A new report released this week from the Vera Institute of Justice reveals some interesting trends. Black jail incarceration rates are still 3.6 times higher than white incarceration, but black jail incarceration rates have fallen significantly since the nationwide peak in 2005, while white jail incarceration rates have steadily grown across all regions and jurisdiction types since 1990. Between 2005 and 2013, the black jail incarceration rate declined by 20 percent across the country, as did the number of black people held in jails. In contrast, local incarceration of whites has continuously and steadily grown; between 1990 and 2013, the jailed white population doubled.
Counties slow to spend millionaires’ money on mental health
California State Auditor Elaine Howle found that county mental health programs had stashed $231 million from the tax that should have been returned to the state by the end of the 2015-16 budget year.
Palantir has secretly been using New Orleans to test its predictive policing technology
According to Ronal Serpas, the department’s chief at the time, one of the tools used by the New Orleans Police Department to identify members of gangs like 3NG and the 39ers came from the Silicon Valley company Palantir. The company provided software to a secretive NOPD program that traced people’s ties to other gang members, outlined criminal histories, analyzed social media, and predicted the likelihood that individuals would commit violence or become a victim. As part of the discovery process in Lewis’ trial, the government turned over more than 60,000 pages of documents detailing evidence gathered against him from confidential informants, ballistics, and other sources — but they made no mention of the NOPD’s partnership with Palantir, according to a source familiar with the 39ers trial.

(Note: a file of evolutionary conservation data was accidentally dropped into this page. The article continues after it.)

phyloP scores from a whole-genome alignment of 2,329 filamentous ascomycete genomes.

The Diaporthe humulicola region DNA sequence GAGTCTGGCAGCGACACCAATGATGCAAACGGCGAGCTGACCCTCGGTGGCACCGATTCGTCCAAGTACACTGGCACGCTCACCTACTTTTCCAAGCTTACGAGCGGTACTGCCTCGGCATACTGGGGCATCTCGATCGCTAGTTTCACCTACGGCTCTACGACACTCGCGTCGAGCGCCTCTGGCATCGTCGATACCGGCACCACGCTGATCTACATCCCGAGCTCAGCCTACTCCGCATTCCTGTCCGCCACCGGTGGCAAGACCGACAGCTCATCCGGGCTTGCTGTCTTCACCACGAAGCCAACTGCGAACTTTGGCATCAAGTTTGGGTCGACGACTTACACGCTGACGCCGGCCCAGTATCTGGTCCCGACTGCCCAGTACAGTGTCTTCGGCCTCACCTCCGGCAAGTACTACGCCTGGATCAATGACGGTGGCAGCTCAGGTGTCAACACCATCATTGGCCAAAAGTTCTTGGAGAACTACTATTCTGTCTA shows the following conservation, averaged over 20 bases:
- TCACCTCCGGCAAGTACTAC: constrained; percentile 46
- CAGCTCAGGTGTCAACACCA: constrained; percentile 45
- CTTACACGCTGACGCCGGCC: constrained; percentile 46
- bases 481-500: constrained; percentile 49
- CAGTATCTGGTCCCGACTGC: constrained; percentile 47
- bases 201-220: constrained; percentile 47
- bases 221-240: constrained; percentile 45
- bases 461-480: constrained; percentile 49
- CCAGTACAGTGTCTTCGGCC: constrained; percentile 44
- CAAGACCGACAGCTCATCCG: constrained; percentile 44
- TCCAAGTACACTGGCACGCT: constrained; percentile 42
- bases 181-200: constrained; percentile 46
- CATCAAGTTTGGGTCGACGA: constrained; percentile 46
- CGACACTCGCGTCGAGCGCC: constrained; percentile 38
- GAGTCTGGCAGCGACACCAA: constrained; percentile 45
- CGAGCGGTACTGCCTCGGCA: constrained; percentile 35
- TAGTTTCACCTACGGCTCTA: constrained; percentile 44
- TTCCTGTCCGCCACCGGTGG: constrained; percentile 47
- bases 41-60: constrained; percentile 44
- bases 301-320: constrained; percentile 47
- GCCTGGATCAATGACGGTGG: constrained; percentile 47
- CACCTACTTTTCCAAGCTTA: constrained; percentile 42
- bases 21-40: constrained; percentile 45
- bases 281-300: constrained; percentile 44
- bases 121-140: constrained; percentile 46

From the Pew Charitable Trust’s Public Safety Performance Project (pewtrusts.org/publicsafety)
Many Juveniles Held for Low Level Offenses
Nearly a quarter of juveniles in out-of-home placements in 2015 were not confined for serious or violent crimes. Research has generally found that confining juveniles fails to reduce recidivism and can actually worsen outcomes for some young people.
How Kansas is Improving Its Juvenile Justice
Kansas passed bipartisan juvenile justice reforms in 2016, and they are already showing signs of success. Youth confinement has dropped 34 percent, prompting the state to shift more than $12 million in savings to community-based programs that reduce recidivism and improve outcomes.
How States Use Data to Improve Policy Making
States are increasingly harnessing their administrative data to help inform decision-making. A new 50-state assessment from Pew’s data as a strategic asset project explores these efforts, including programs to identify youth most at risk of recidivism
Alabama’s Juvenile Justice Reform Plan
“Tackling juvenile justice is the earliest way to change behavior before it becomes a long term, high cost problem,” Alabama State Senator Cam Ward said at a recent gathering with Americans for Tax Reform